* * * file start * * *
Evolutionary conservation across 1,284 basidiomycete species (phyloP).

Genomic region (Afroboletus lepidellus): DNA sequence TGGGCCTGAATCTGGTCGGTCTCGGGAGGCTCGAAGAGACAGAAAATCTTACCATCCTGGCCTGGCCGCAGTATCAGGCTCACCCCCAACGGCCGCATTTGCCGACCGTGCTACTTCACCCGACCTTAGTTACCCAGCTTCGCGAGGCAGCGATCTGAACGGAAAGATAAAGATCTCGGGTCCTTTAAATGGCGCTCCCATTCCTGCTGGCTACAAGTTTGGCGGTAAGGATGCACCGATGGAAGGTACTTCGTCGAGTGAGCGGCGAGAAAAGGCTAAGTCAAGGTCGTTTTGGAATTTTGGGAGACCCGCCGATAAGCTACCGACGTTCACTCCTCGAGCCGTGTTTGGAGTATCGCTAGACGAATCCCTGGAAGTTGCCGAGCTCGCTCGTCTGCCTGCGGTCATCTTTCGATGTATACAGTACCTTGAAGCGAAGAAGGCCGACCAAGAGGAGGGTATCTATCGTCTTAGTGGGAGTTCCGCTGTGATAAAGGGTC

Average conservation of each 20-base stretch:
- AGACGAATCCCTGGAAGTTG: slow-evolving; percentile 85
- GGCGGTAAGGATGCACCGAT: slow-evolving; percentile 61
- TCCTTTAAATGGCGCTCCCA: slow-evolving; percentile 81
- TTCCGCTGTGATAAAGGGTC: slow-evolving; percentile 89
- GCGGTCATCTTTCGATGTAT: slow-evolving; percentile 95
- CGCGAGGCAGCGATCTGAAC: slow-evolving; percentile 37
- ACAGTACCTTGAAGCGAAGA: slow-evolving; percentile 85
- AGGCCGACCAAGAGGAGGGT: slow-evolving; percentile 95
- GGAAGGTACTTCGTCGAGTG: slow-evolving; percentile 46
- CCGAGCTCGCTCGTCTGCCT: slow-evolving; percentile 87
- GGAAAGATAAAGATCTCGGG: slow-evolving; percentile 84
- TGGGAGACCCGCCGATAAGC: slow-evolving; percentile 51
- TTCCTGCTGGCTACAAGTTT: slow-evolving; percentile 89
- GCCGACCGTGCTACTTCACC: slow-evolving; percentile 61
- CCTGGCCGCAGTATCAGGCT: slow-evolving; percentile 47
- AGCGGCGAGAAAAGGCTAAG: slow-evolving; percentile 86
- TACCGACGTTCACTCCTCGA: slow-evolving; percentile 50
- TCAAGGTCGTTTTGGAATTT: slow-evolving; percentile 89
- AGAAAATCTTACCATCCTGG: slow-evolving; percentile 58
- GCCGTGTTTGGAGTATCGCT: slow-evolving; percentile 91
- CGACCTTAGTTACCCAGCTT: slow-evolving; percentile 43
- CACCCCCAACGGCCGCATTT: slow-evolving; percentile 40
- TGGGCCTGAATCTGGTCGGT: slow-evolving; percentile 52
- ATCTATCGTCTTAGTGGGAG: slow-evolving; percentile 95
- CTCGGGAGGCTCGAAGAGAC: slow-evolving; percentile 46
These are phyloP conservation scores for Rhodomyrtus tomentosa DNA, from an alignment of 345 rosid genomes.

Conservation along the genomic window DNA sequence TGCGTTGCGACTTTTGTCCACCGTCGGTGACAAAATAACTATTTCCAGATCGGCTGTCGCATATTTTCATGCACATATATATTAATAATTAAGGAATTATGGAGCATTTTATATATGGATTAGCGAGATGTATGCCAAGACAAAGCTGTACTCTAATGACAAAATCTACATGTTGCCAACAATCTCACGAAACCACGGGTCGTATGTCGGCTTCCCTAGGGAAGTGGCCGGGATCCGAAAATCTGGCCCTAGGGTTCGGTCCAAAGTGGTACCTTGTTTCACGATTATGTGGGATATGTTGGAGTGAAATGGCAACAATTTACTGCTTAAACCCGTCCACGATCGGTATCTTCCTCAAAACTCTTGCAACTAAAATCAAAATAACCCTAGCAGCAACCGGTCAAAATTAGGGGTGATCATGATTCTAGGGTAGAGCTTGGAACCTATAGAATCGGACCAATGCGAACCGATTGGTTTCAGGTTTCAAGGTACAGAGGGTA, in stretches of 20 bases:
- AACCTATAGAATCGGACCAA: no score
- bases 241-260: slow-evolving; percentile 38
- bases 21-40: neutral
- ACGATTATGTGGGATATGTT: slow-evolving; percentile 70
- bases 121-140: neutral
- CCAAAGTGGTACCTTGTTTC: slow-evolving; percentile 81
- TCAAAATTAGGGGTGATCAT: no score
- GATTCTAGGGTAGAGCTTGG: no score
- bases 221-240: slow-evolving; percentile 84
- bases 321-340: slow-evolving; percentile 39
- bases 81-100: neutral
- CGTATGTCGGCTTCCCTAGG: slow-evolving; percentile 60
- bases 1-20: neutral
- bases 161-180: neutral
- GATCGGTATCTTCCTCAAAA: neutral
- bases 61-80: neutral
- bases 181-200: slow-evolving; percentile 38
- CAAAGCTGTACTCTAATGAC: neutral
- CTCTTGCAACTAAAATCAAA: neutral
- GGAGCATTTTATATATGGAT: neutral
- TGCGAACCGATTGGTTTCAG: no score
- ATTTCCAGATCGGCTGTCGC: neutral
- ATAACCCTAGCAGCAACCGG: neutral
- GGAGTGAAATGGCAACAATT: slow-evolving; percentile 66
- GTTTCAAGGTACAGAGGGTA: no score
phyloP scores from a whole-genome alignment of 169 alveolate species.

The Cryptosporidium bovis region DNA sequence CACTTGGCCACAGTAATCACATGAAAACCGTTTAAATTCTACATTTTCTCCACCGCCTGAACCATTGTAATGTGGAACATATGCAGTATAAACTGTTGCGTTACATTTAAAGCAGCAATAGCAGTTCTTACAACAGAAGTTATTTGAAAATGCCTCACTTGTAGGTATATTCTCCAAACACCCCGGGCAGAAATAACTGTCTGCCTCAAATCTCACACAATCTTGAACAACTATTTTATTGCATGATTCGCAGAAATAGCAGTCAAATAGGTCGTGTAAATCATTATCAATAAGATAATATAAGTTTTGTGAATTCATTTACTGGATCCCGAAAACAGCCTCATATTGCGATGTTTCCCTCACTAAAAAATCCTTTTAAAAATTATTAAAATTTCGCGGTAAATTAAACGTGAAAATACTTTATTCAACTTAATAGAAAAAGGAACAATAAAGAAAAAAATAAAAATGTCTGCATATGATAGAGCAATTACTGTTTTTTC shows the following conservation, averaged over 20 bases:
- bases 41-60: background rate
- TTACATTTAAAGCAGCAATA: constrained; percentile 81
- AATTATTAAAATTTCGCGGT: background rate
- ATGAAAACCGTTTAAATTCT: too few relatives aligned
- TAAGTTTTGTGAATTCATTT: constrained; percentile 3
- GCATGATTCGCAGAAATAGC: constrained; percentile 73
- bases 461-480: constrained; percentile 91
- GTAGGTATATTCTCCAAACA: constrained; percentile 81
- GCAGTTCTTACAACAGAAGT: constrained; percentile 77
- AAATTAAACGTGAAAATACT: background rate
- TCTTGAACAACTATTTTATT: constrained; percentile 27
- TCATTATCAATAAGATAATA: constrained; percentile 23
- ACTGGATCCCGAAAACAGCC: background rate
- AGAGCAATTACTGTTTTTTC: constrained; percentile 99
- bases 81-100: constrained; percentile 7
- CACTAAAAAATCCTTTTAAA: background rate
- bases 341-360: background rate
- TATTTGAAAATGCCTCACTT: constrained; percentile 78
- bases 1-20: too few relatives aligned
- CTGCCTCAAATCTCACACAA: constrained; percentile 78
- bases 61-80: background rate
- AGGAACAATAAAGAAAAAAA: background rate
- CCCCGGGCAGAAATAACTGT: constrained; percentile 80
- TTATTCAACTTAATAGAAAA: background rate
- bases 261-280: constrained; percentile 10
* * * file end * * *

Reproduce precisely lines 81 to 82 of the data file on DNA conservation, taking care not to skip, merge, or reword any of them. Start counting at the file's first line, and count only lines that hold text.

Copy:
- TTATTCAACTTAATAGAAAA: background rate
- bases 261-280: constrained; percentile 10